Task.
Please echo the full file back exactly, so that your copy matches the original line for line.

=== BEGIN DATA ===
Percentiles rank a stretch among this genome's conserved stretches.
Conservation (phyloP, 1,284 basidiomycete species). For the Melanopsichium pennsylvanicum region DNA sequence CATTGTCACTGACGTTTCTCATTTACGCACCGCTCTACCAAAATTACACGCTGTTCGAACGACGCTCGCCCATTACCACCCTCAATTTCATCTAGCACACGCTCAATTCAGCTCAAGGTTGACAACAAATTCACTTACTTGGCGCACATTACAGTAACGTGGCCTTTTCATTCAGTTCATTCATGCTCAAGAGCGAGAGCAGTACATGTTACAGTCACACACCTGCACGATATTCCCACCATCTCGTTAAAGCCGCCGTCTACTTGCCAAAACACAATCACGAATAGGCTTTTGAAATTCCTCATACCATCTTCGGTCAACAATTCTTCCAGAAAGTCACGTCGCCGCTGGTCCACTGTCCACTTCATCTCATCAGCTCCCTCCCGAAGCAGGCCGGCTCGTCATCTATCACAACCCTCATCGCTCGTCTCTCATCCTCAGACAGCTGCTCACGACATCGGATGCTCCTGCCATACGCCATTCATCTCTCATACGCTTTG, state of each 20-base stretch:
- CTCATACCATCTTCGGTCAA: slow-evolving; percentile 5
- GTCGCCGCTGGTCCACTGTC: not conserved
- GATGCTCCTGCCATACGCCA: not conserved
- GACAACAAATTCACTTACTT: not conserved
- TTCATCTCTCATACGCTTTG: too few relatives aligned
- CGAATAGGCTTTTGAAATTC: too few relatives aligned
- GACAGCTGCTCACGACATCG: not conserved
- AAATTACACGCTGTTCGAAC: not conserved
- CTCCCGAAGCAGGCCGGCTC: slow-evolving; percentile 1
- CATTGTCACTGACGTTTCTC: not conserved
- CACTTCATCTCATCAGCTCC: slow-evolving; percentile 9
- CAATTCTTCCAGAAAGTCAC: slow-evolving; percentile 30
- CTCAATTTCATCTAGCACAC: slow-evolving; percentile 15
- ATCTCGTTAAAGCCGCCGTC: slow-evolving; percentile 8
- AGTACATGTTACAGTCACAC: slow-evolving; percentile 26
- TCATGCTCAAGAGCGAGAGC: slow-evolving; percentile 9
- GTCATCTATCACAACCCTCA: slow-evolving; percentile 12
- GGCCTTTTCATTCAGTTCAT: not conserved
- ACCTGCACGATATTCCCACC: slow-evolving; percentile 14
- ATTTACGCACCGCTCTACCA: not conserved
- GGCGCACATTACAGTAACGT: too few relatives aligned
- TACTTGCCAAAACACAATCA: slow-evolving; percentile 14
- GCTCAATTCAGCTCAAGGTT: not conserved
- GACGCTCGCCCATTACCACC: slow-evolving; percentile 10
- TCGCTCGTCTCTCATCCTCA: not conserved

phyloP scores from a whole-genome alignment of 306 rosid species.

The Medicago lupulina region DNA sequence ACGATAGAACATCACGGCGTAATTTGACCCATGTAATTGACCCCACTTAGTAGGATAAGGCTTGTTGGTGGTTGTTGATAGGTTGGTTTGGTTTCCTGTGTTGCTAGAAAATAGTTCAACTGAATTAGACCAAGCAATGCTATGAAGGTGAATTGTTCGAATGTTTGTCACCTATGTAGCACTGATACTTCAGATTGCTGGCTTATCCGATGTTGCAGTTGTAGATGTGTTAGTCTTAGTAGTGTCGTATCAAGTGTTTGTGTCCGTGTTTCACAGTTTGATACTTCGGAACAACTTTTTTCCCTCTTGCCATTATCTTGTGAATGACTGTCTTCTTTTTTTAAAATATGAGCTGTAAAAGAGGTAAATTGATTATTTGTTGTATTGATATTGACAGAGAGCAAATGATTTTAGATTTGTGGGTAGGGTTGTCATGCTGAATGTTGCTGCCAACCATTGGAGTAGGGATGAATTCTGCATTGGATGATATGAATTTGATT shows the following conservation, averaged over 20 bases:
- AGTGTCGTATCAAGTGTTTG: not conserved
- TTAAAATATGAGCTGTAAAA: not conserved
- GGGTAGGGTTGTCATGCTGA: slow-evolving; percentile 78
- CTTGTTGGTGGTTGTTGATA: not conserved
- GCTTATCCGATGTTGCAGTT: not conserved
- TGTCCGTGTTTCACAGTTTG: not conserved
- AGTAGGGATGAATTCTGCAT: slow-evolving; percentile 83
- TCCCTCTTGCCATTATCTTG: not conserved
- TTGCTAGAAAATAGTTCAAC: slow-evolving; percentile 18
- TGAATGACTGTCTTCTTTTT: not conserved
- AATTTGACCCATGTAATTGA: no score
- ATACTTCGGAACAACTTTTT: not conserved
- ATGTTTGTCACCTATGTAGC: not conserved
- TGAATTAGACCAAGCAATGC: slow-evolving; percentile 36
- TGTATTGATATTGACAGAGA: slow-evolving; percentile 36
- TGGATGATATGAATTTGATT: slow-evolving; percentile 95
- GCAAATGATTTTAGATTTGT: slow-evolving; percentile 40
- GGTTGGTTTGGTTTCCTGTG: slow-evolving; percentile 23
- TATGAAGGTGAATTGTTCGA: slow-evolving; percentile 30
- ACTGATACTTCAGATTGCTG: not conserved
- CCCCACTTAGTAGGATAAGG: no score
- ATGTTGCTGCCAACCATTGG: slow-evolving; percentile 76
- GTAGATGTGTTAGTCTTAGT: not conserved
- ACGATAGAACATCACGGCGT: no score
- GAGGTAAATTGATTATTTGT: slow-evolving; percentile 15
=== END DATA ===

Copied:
Percentiles rank a stretch among this genome's conserved stretches.
Conservation (phyloP, 1,284 basidiomycete species). For the Melanopsichium pennsylvanicum region DNA sequence CATTGTCACTGACGTTTCTCATTTACGCACCGCTCTACCAAAATTACACGCTGTTCGAACGACGCTCGCCCATTACCACCCTCAATTTCATCTAGCACACGCTCAATTCAGCTCAAGGTTGACAACAAATTCACTTACTTGGCGCACATTACAGTAACGTGGCCTTTTCATTCAGTTCATTCATGCTCAAGAGCGAGAGCAGTACATGTTACAGTCACACACCTGCACGATATTCCCACCATCTCGTTAAAGCCGCCGTCTACTTGCCAAAACACAATCACGAATAGGCTTTTGAAATTCCTCATACCATCTTCGGTCAACAATTCTTCCAGAAAGTCACGTCGCCGCTGGTCCACTGTCCACTTCATCTCATCAGCTCCCTCCCGAAGCAGGCCGGCTCGTCATCTATCACAACCCTCATCGCTCGTCTCTCATCCTCAGACAGCTGCTCACGACATCGGATGCTCCTGCCATACGCCATTCATCTCTCATACGCTTTG, state of each 20-base stretch:
- CTCATACCATCTTCGGTCAA: slow-evolving; percentile 5
- GTCGCCGCTGGTCCACTGTC: not conserved
- GATGCTCCTGCCATACGCCA: not conserved
- GACAACAAATTCACTTACTT: not conserved
- TTCATCTCTCATACGCTTTG: too few relatives aligned
- CGAATAGGCTTTTGAAATTC: too few relatives aligned
- GACAGCTGCTCACGACATCG: not conserved
- AAATTACACGCTGTTCGAAC: not conserved
- CTCCCGAAGCAGGCCGGCTC: slow-evolving; percentile 1
- CATTGTCACTGACGTTTCTC: not conserved
- CACTTCATCTCATCAGCTCC: slow-evolving; percentile 9
- CAATTCTTCCAGAAAGTCAC: slow-evolving; percentile 30
- CTCAATTTCATCTAGCACAC: slow-evolving; percentile 15
- ATCTCGTTAAAGCCGCCGTC: slow-evolving; percentile 8
- AGTACATGTTACAGTCACAC: slow-evolving; percentile 26
- TCATGCTCAAGAGCGAGAGC: slow-evolving; percentile 9
- GTCATCTATCACAACCCTCA: slow-evolving; percentile 12
- GGCCTTTTCATTCAGTTCAT: not conserved
- ACCTGCACGATATTCCCACC: slow-evolving; percentile 14
- ATTTACGCACCGCTCTACCA: not conserved
- GGCGCACATTACAGTAACGT: too few relatives aligned
- TACTTGCCAAAACACAATCA: slow-evolving; percentile 14
- GCTCAATTCAGCTCAAGGTT: not conserved
- GACGCTCGCCCATTACCACC: slow-evolving; percentile 10
- TCGCTCGTCTCTCATCCTCA: not conserved

phyloP scores from a whole-genome alignment of 306 rosid species.

The Medicago lupulina region DNA sequence ACGATAGAACATCACGGCGTAATTTGACCCATGTAATTGACCCCACTTAGTAGGATAAGGCTTGTTGGTGGTTGTTGATAGGTTGGTTTGGTTTCCTGTGTTGCTAGAAAATAGTTCAACTGAATTAGACCAAGCAATGCTATGAAGGTGAATTGTTCGAATGTTTGTCACCTATGTAGCACTGATACTTCAGATTGCTGGCTTATCCGATGTTGCAGTTGTAGATGTGTTAGTCTTAGTAGTGTCGTATCAAGTGTTTGTGTCCGTGTTTCACAGTTTGATACTTCGGAACAACTTTTTTCCCTCTTGCCATTATCTTGTGAATGACTGTCTTCTTTTTTTAAAATATGAGCTGTAAAAGAGGTAAATTGATTATTTGTTGTATTGATATTGACAGAGAGCAAATGATTTTAGATTTGTGGGTAGGGTTGTCATGCTGAATGTTGCTGCCAACCATTGGAGTAGGGATGAATTCTGCATTGGATGATATGAATTTGATT shows the following conservation, averaged over 20 bases:
- AGTGTCGTATCAAGTGTTTG: not conserved
- TTAAAATATGAGCTGTAAAA: not conserved
- GGGTAGGGTTGTCATGCTGA: slow-evolving; percentile 78
- CTTGTTGGTGGTTGTTGATA: not conserved
- GCTTATCCGATGTTGCAGTT: not conserved
- TGTCCGTGTTTCACAGTTTG: not conserved
- AGTAGGGATGAATTCTGCAT: slow-evolving; percentile 83
- TCCCTCTTGCCATTATCTTG: not conserved
- TTGCTAGAAAATAGTTCAAC: slow-evolving; percentile 18
- TGAATGACTGTCTTCTTTTT: not conserved
- AATTTGACCCATGTAATTGA: no score
- ATACTTCGGAACAACTTTTT: not conserved
- ATGTTTGTCACCTATGTAGC: not conserved
- TGAATTAGACCAAGCAATGC: slow-evolving; percentile 36
- TGTATTGATATTGACAGAGA: slow-evolving; percentile 36
- TGGATGATATGAATTTGATT: slow-evolving; percentile 95
- GCAAATGATTTTAGATTTGT: slow-evolving; percentile 40
- GGTTGGTTTGGTTTCCTGTG: slow-evolving; percentile 23
- TATGAAGGTGAATTGTTCGA: slow-evolving; percentile 30
- ACTGATACTTCAGATTGCTG: not conserved
- CCCCACTTAGTAGGATAAGG: no score
- ATGTTGCTGCCAACCATTGG: slow-evolving; percentile 76
- GTAGATGTGTTAGTCTTAGT: not conserved
- ACGATAGAACATCACGGCGT: no score
- GAGGTAAATTGATTATTTGT: slow-evolving; percentile 15